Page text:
Cormorant ‘management’ plan at Darlington Park draws ire of Oshawa birders


Published January 19, 2022 at 10:29 am

A plan by Ontario Parks staff at Darlington Provincial Park to “manage” a colony of Double-Crested Cormorants roosting in the park has drawn the ire of local birders and conservationists who believe the birds have been given a bad rap.

The story became local news when the Ministry of Environment, Conservation and Parks asked for comments from the City of Oshawa regarding their desire to keep the birds – the colony is about 200-strong – out of the park to preserve its “ecological integrity.”

The park, which abuts the Oshawa border with Clarington, provides erosion protection to McLaughlin Bay and the McLaughlin Bay wildlife preserve, a provincially significant wetland separated from Lake Ontario by a large sandbar. The initial damage caused by the birds was to shoreline erosion protection by the removal of live branches for nesting material.

Also at risk from the cormorants, according to parks staff, is a nesting pair of Piping Plovers, an endangered species that returned to Darlington in May of 2016 – following an 80-year absence along the north shore of Lake Ontario – and have continued to nest annually since then.

Parks staff had been using pre-nesting control techniques (such as noise deterrents) to prevent the cormorants from nesting but warned if the colony becomes established and the birds continue to nest in the area population management measures may be required.

Anna (bettyboop07) wrote in to say nesting wasn’t really happening at the park and wondered why a management plan would be needed. “My understanding is that no birds nested at the park last year and only two nested in 2020. And nowhere near the Piping Plover nesting area. Are you saying that the simply roosting cormorants are the target right now?”

Barry Kent MacKay, a local bird artist & illustrator, also wondered why the plovers were mentioned with the cormorants. “I can see no way that the cormorants could at all come into any kind of conflict with the Piping Plovers.  Lots of others species that occur there could prey upon the plovers, chicks or eggs, but NOT the Double-Crested Cormorant. Nor does it compete with them for food or space – it makes absolutely no sense to mention cormorants as in any way having anything to do with the plovers.”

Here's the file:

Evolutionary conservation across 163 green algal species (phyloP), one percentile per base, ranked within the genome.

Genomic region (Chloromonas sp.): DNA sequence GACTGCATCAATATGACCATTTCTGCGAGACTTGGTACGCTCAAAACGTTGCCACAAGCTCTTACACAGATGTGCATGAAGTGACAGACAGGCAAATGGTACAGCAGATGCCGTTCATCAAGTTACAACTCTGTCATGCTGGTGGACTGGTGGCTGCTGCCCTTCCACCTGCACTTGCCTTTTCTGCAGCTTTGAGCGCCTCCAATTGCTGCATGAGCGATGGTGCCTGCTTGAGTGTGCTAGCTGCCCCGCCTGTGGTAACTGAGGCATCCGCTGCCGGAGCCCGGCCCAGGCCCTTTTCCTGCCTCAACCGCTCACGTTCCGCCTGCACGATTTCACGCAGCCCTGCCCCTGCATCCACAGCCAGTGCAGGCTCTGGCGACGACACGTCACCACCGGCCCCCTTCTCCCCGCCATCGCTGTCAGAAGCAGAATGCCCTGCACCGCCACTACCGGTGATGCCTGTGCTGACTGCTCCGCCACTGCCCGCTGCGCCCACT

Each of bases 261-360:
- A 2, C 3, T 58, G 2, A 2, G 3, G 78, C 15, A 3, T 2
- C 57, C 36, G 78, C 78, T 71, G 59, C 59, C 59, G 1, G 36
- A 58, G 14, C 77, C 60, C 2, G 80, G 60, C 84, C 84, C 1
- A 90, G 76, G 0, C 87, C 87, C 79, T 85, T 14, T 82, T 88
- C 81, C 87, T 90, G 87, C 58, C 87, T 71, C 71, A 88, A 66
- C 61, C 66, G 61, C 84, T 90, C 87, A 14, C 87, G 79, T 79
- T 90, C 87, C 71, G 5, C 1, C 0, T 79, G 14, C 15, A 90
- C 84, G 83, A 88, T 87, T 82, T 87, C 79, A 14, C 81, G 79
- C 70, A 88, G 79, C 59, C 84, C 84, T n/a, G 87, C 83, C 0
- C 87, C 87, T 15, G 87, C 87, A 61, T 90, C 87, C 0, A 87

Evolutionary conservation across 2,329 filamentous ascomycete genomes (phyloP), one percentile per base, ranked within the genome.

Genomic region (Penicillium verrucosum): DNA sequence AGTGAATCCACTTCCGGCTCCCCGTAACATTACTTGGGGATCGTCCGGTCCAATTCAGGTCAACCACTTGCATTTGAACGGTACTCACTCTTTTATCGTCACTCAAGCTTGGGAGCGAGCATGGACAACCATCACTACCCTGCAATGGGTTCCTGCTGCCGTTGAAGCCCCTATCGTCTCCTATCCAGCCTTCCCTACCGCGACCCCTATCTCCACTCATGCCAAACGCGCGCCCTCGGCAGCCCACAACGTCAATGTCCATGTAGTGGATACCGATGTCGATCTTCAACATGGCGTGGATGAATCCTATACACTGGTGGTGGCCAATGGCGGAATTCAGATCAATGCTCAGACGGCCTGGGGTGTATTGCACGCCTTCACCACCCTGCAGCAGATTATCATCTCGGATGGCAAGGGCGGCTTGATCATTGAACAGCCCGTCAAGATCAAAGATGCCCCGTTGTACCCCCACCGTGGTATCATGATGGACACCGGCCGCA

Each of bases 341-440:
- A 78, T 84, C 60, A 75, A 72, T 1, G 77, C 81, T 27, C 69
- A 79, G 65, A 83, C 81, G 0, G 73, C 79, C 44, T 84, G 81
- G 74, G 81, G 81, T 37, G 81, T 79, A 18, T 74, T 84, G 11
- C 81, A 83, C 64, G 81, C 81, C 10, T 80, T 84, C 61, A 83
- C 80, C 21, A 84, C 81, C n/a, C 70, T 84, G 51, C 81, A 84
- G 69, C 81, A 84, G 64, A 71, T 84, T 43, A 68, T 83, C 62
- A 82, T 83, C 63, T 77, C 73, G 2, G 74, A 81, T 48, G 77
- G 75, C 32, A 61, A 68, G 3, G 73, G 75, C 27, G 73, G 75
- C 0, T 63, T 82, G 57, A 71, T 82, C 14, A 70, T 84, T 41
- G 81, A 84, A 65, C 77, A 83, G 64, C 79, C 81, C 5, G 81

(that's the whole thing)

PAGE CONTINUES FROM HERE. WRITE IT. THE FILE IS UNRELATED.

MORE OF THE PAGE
Gary Wheeler, a spokesman for the Ministry, said the potential threat to the park’s ecology and to the plovers would only be realized if staff did nothing and allowed the colony to become established at Darlington.

“Based on trends in other areas, there is potential that the colony could establish, grow and threaten the biodiversity of McLaughlin Bay, which is a provincially significant coastal wetland,” he explained. “Piping Plovers are a species at risk that in recent years has been nesting on the beach at Darlington Provincial Park, and a Piping Plovers Stewardship project is currently underway in the park.”

Wheeler said the only ‘management’ practices underway now are the pre-nesting control techniques to prevent the birds from nesting.

“At this time, no wildlife population management activities are required to be undertaken,” he added. “By being proactive and using these deterrent techniques now, we may prevent the establishment of a colony in the park and the need to manage the cormorant population later.”

The Ministry posted their desire to manage the population of the birds – possibly through oiling of the eggs; a cull was never part of the plan – in early December and City staff have provided copies to Durham Region, the Central Lake Ontario Conservation Authority, General Motors Canada, and Friends of the Second Marsh to ensure they are aware of the request.

The Posting includes a proposed amendment the park’s Management Plan to add the following language: ‘Native species with the potential to become hyper-abundant (e.g., Double crested Cormorants) may be managed, as required, to protect the park’s values and ecological integrity.’

The 516.45-acre Darlington Provincial Park, located within the Municipality of Clarington and on the Oshawa-Clarington municipal boundary, is one of the province’s smallest provincial parks and one of its most intensively used recreation-oriented open spaces.

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